Admit 'litlitiisttr Irfvacy
; Eaajr .to change direction
Scientific ligbt control,

1 fE"C"7ll A I

vCU ivAI

"CARE FREE, ; Yet Unmatched beauty & Utility

r, i, CALL PANAMA 2-0725 .
Our Representative will visit your home' or office and give
you a Free Estimate X, ; .

- I it.. r...

v;use Your.trea...,irs uooa

' 11. 1 (X -Ml


. v -1 r 4th of July Ave. b Jl St. Tel. 2-0725
;Mr. 'comfr FREjE "ChicoV de ORQ'gTAMPS

: r v'f
. .
' Th

- V


30 Jo'se'Pco.'de la

.i i-v'-V :! .I-'';.'' ? i,"., '-'i't'ri .;-;L" -' .,.

up rainstorms far into the, b:--' -of
Texas and-tides ran one'
three feet higher than normal, C i
beach areas along the sou:!----i
coast many persons battened .up
their homes and quickly moved in inland..
land.. inland..
; The', hurricane season genera"
is described as from June 15 un.
til about the middle of October.
Winds have to hit a velocity, of 7a
mph to gain a hnrricane rating.
Beaches and gulf front lowlands
in the area struck by Alma.wers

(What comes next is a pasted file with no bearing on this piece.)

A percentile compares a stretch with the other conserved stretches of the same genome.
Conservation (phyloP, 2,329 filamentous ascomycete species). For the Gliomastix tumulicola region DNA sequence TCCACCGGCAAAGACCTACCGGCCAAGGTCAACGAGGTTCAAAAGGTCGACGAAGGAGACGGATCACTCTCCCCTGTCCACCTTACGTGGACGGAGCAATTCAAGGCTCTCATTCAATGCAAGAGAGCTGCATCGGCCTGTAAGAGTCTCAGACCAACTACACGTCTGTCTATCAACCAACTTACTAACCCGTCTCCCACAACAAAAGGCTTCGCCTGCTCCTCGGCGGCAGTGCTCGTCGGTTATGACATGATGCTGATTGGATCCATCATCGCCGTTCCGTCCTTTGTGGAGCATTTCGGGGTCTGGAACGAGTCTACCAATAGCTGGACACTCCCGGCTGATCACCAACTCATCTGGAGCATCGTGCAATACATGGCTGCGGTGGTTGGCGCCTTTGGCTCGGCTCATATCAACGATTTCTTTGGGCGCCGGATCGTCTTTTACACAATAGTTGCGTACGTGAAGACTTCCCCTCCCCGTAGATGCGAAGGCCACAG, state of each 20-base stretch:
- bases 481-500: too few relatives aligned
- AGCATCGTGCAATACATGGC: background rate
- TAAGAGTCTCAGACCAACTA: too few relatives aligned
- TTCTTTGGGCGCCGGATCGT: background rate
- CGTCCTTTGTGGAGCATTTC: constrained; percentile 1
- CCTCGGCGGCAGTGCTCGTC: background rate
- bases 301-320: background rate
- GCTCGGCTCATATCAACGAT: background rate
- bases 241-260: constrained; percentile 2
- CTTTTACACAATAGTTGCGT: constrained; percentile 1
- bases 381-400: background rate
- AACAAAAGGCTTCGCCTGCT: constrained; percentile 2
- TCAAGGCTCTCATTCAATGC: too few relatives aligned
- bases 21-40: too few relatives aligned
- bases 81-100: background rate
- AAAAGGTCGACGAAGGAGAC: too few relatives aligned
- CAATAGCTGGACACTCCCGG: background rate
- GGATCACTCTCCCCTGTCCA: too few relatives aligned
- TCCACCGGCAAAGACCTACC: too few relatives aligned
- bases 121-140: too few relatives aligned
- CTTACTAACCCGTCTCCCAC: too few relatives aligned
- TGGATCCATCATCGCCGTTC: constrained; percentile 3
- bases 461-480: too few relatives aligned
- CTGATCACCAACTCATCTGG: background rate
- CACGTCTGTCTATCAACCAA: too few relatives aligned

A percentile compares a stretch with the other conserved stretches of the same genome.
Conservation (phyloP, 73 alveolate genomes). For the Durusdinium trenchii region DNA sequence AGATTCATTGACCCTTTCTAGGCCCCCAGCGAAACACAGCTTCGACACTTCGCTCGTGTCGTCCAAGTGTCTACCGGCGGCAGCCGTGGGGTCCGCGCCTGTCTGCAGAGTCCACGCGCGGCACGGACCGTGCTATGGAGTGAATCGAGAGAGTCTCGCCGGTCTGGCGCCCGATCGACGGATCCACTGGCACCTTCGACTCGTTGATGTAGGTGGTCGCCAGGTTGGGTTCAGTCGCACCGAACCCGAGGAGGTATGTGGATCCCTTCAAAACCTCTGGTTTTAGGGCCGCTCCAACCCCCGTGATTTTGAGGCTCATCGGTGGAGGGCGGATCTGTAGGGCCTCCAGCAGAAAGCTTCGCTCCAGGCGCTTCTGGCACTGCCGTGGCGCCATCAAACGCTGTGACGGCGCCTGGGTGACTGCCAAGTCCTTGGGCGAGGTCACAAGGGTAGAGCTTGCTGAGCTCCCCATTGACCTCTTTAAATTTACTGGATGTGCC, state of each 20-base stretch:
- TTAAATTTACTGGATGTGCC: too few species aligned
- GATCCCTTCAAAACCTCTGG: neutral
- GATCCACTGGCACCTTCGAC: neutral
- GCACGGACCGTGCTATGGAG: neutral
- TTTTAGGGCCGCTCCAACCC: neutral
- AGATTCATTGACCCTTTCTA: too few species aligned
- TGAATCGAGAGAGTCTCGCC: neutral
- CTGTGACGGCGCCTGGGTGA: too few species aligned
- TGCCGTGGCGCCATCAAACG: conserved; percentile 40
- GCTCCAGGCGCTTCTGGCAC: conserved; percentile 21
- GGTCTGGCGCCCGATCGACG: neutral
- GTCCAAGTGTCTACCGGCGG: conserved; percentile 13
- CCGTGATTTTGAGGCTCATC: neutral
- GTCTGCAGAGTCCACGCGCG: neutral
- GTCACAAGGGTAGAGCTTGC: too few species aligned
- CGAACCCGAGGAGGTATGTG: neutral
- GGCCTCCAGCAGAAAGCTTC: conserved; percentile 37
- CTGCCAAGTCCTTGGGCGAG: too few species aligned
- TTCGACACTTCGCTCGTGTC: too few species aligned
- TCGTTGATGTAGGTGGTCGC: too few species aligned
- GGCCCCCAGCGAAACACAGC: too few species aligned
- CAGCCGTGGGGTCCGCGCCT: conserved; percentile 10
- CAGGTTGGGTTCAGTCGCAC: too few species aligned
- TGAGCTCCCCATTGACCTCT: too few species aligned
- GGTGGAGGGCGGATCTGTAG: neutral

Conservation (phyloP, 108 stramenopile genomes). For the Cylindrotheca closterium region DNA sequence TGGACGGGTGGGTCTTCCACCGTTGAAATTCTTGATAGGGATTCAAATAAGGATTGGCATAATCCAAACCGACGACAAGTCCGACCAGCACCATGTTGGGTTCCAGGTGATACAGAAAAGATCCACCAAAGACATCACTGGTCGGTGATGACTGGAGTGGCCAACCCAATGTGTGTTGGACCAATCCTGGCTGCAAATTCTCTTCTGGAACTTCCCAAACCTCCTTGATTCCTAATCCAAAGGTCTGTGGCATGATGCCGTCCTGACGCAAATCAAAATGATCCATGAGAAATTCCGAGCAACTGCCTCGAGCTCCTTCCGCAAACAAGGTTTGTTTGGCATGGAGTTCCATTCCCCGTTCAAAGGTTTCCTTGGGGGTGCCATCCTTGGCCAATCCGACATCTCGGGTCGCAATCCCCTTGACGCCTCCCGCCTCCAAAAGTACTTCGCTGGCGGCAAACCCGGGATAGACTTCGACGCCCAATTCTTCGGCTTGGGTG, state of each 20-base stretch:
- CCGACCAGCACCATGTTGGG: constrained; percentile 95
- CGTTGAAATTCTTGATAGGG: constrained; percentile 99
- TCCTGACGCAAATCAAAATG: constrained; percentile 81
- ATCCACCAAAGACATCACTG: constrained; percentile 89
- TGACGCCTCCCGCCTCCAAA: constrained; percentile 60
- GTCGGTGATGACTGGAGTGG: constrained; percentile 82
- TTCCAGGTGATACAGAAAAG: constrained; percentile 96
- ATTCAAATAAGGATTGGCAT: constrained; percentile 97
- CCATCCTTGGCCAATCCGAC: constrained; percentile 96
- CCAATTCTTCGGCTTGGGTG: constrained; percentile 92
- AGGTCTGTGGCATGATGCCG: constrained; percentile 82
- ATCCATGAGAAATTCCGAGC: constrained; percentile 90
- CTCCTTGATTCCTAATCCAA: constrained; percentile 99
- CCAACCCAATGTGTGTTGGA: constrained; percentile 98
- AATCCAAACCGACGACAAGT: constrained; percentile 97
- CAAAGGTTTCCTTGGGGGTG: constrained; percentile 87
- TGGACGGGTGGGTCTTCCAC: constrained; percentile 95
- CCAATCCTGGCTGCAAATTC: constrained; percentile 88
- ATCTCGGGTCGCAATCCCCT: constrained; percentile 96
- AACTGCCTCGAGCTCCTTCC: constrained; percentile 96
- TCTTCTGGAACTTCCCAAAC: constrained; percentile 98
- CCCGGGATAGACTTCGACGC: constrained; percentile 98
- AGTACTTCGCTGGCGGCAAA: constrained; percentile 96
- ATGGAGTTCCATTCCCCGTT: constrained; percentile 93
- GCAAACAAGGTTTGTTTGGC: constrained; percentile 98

evacuated earlier in the. day by
the' state Highway Patrol... Padre
Island, the thin, strip of Sandy Is.
land which runs from here to Cor Corpus
pus Corpus Christi was also evacuated.
The Highway Patrol said they
had c'osed the causeway to Padr?
Island at Port Isabel, also. Small
craft warnings remained up for
the rest of the day as far up the
coast as Galveston, Tex,

: m
the 1


mil fifi Itn windo
' .eThoroughly wearable t
yw.,.i,- ..'ftj. -ft-"
j n




rmtt efficient and econe-v.
method to make perfect.

. true copies simply piace- a
sheet of "THERMO-FAX" paper
on top of whatever you want7
6 fl n i A A Uritton nrintorl

drawing,, typed-insert it into

the machine. In just 4 secbricja,..
;your "Secretary"" will return
your original and a neat copy l
free of errars. ' '

Ossa 'i- Tel. 2-20J.oT,"'
;4 A

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Social an
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ATitlNCEMENT of the marriage of
! Miss Arlene Patricia lim, daughter of Alexander V. Lim